ROME – Living in Aden, the largest city in southern Yemen, means struggling daily with a lack of drinking water and electricity. The right to health, education and health care of millions of people is threatened. This happens especially in summer, when temperatures reach 40 degrees and the humidity becomes suffocating.
War. Fighting in Yemen began in 2014 when the Houthi rebel movement, an Iranian-backed Shiite militia, seized control of the northern part of the country up to Sana’a, the capital, forcing President Abdrabbuh Mansour Hadi into exile in Yemen. The conflict turned bloodier in March 2015, when Saudi Arabia and eight other majority-Sunni states, backed by the international community, launched air offensives against the Houthis, with the express aim of returning Hadi to his post. Despite the violence that has spread almost throughout the country, Aden has always remained relatively stable. The Houthis entered the city in the spring of 2015, but were then driven out after months of fighting by forces led by the Yemeni government and a coalition of which Riyadh was part. In May 2017, the Transitional Council for the South, a secessionist political organization informally supported by the United Arab Emirates, was established in Aden with the aim of creating a southern state with its capital in Aden.
Water and electricity problem. Before the start of the conflict in 2014, documents Human Rights WatchIn 2010, residents of Aden enjoyed a regular supply of water and electricity. Today, however, many people get water from the public network every two or three days, and some never get it at all. In July and August 2023, the state electricity company could only distribute electricity for four to six hours a day. That’s a slight improvement from June, when electricity was only available for about two or three hours a day, leaving many families without air conditioning, with average temperatures above 38 degrees and humidity above 65 percent.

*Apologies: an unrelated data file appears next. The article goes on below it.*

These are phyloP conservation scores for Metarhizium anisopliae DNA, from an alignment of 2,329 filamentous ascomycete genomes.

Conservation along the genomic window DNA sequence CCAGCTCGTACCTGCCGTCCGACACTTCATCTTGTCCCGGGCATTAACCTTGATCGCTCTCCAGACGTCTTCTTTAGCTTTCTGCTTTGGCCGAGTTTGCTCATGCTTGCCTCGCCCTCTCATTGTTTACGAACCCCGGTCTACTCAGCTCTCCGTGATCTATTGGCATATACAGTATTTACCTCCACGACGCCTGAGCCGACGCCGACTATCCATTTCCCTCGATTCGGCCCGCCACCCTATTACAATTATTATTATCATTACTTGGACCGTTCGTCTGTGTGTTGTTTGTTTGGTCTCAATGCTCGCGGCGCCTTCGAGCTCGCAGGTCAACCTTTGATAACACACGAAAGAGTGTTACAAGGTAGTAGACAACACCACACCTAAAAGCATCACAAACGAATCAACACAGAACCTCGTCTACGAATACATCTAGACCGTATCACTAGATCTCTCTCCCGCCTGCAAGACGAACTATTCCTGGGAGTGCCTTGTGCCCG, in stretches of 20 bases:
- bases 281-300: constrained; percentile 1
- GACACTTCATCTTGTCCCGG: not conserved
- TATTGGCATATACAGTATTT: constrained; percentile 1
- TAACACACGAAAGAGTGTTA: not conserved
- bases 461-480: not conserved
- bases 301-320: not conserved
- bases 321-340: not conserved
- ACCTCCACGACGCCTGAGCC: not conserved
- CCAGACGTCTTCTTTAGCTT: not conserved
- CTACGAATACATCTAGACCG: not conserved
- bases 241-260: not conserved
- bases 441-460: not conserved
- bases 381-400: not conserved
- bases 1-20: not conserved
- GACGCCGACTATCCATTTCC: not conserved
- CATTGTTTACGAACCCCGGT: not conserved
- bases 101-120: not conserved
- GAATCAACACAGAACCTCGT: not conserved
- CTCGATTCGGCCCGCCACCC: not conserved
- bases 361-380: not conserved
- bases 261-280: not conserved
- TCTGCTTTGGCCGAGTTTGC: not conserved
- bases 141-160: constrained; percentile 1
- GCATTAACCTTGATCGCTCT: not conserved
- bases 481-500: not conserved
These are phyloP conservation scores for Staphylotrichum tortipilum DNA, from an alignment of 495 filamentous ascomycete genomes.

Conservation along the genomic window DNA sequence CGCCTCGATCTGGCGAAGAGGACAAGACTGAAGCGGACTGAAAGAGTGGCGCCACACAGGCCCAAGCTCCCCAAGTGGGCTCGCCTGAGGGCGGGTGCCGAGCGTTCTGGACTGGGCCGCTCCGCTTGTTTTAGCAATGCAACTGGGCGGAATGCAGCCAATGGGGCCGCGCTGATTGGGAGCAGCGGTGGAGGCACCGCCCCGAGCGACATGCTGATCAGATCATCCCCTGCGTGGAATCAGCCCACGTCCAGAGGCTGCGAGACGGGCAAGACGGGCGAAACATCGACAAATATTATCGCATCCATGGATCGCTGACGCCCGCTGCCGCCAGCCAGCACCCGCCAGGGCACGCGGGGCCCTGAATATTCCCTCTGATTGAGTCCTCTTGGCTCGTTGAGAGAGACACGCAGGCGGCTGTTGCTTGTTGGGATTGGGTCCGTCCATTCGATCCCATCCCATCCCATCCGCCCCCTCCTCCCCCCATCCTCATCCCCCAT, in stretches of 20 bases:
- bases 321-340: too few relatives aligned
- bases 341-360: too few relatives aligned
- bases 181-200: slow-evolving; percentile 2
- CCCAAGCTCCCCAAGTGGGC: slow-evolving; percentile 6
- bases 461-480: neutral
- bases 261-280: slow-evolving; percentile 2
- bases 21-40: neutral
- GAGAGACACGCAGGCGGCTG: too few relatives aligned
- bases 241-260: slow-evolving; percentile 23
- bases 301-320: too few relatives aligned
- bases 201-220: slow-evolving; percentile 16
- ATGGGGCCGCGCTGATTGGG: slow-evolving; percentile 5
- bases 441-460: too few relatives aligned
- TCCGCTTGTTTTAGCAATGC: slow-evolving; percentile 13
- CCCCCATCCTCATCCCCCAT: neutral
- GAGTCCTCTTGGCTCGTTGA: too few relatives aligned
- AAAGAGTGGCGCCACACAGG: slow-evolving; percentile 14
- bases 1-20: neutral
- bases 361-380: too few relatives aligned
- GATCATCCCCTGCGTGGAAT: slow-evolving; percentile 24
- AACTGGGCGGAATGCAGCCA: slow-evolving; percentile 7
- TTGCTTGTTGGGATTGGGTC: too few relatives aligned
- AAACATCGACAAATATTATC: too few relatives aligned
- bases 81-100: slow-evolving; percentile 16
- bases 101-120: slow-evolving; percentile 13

Displaced. Displaced people find it even more difficult to get drinking water. The director of one of the city’s largest camps told HRW that in order to meet the needs of the refugees, he had to rely on non-governmental organizations to provide water inside the camp. During the last summer, several protests broke out in Aden demanding that the Transitional Council commit to the availability of water and electricity. The Sana’a Center, a research organization, told HRW that police even used force to suppress protesters and discourage marches. Yemen has long been one of the world’s most water-scarce countries, a problem exacerbated by historic government mismanagement and lawlessness by warring parties. Natural events linked to climate change, including droughts and floods, have exacerbated the country’s water crisis.
The most vulnerable. Water shortages disproportionately affect women and children, who are also generally entrusted with the burden of bringing water into their homes. They often spend hours walking through dangerous streets, where they are at risk of sexual violence, sniper attacks and mines. Children, especially girls and boys, skip school days to bring water to their homes and families. According to UNICEF, the lack of safe drinking water and adequate sanitation has contributed to the rise of diseases, including a cholera epidemic from 2016 to 2021 that claimed more than 2.5 million lives.